Governor Scott Walker is proposing ways to support start up businesses in the state. Walker’s office on Thursday announced an extensive list of economic development initiatives, aimed at improving the business climate and encouraging entrepreneurship and innovation.
“The majority of jobs created in Wisconsin will come from small businesses or employers who are just getting started,” Walker told the Governor’s Conference on Economic Development meeting in Madison. He said he’d include funding for the initiatives in his upcoming state budget.
Although the governor hinted at a venture capital fund provision, Walker stopped short of confirming its presence in the budget. “Part of the reason why we didn’t announce it today is there’s still some questions as to whether the most effective route is in the budget or if it’s in a separate piece of legislation that could come up before the budget is passed,” Walker said.
The most active proponents of a venture capital fund are primarily in agreement about their wish list. The Wisconsin Technology Council, which advises the governor and legislature, wants the fund to have $200 million available over six years with $30 million available annually. The remaining $20 million would be available for direct investment into companies. Suggested firewalls include limiting the amount one business can receive and ensuring the money goes to Wisconsin companies.
The Technology Council’s Innovation Network hosted a panel last week and talked of the importance in drawing high-tech talent and investment to Wisconsin as opposed to the obvious hubs like Silicon Valley and parts of the East Coast.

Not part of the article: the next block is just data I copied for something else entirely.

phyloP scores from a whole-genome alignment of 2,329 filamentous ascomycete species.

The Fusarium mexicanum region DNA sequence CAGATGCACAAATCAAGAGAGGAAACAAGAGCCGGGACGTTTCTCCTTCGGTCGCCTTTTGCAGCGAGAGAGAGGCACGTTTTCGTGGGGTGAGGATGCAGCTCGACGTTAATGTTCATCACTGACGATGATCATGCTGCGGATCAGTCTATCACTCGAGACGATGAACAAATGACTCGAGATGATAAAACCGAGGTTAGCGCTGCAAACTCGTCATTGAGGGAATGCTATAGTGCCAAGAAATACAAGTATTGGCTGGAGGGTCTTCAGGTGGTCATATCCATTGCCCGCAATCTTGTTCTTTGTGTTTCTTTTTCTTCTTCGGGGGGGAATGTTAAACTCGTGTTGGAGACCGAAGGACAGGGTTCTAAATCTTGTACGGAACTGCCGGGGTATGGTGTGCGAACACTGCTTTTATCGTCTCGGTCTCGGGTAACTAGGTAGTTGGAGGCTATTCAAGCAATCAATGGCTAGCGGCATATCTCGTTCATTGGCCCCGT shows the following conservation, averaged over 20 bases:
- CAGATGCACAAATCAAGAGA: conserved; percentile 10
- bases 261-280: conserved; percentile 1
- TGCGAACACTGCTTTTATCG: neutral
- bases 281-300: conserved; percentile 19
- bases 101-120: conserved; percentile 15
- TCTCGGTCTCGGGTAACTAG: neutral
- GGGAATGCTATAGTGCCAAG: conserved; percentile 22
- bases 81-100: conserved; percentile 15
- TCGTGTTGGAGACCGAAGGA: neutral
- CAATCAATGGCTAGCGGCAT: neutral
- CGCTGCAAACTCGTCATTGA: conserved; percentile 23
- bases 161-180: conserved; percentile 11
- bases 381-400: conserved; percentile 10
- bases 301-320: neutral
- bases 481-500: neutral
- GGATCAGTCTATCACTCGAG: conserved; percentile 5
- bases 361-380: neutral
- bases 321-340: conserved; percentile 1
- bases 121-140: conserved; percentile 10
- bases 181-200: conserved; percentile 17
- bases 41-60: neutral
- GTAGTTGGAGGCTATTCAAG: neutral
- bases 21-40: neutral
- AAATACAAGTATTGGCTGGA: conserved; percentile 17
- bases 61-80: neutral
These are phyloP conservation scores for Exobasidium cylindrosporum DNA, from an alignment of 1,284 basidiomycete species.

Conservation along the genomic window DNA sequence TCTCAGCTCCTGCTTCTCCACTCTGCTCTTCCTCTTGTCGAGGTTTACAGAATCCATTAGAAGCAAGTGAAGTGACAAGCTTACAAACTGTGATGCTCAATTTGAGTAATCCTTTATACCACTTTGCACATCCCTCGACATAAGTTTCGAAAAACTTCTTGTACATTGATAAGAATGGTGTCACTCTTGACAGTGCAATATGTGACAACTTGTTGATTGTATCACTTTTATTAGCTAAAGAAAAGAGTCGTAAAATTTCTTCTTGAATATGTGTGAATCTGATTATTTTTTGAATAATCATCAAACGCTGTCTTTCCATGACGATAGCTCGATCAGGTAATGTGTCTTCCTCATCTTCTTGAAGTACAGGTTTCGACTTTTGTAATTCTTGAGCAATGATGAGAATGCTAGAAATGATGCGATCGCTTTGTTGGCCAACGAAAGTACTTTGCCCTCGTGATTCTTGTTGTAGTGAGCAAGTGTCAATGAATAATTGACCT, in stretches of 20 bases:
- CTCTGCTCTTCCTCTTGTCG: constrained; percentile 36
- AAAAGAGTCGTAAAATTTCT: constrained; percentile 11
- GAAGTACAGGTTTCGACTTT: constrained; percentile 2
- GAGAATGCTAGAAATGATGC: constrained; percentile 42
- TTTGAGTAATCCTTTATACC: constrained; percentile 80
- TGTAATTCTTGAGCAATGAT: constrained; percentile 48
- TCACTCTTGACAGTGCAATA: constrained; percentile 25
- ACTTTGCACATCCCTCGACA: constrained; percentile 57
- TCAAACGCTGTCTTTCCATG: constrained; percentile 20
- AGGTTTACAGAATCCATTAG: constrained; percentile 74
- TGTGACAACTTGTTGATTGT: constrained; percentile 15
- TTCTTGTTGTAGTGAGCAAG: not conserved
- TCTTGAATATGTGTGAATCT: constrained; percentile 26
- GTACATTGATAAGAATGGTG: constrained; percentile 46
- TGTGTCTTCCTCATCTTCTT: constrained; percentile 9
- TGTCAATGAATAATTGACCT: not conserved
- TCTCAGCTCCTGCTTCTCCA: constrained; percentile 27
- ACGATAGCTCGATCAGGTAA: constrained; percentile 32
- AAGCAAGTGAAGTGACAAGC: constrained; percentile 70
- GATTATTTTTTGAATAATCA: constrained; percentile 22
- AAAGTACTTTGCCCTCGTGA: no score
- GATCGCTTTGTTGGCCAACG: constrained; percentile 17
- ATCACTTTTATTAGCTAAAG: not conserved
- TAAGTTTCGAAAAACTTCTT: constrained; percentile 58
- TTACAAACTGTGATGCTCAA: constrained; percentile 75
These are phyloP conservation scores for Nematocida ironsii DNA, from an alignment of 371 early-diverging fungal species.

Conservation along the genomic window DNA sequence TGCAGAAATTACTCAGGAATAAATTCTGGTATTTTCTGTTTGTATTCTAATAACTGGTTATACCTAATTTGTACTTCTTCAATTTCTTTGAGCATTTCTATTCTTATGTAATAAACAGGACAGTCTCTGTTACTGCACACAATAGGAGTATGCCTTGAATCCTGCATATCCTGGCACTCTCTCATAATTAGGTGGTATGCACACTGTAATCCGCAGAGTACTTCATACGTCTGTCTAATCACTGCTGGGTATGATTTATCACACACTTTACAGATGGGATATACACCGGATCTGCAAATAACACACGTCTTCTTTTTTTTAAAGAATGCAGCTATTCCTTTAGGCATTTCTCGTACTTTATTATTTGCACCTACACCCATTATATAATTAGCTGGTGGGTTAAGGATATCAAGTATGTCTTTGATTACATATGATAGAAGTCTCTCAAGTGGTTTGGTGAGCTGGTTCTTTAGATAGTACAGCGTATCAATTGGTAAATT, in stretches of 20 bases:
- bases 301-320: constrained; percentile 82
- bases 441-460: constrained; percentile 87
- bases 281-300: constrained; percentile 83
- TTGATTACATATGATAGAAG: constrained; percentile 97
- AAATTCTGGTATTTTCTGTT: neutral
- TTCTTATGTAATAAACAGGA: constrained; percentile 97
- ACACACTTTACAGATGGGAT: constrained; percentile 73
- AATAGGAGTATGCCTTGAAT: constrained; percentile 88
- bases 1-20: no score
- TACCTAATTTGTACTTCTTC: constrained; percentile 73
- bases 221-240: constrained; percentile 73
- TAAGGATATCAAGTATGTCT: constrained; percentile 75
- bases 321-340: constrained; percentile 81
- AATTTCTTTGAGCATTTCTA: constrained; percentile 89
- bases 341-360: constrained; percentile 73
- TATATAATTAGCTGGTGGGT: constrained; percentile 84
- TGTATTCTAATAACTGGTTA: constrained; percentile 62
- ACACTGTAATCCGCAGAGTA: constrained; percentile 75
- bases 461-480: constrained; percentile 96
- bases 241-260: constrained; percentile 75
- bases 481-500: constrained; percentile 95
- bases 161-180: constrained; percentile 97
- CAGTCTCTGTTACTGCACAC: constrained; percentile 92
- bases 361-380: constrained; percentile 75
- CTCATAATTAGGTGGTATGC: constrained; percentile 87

Gregory Pfifer, CEO of SHINE Medical Technologies, said there is no shortage of “very bright” homegrown talent in the tech sector who want to stay in Wisconsin but find better opportunities elsewhere.
The job creation aspect was also emphasized. “Nineteen percent of Minnesota’s workforce is attributed to venture capital funding compared to three percent in Wisconsin,” said Steve Lyons of the newly formed Wisconsin Growth Capital Coalition.
Technology Council President Tom Still dispelled the myth that only Madison and Milwaukee would receive, or are interested, in the money. He emphasized there are already 12 angel networks or funds outside the state’s two largest metropolitan areas.
Venture capital legislation failed last legislative session in part because of disagreement over the role of CAPCO’s. These out-of-state financial firms aren’t expected to be a sticking point this time. Lyons, who is very active in discussions with lawmakers, said they haven’t heard anything about CAPCO’s. “I think with this session being as far along as it is, I think we would have by now.” he added.
Governor Walker confirmed Thursday there will not be a role for CAPCO’s in his budget proposal, to be released Feb. 20.
Other initiatives to be included (courtesy of Governor Walker’s office).
Seed Accelerator and Capital Catalyst Programs: Investing nearly $6 million in Seed Accelerator and Capital Catalyst Programs at the Wisconsin Economic Development Corporation. These programs support high-potential entrepreneurs and businesses as they start and grow.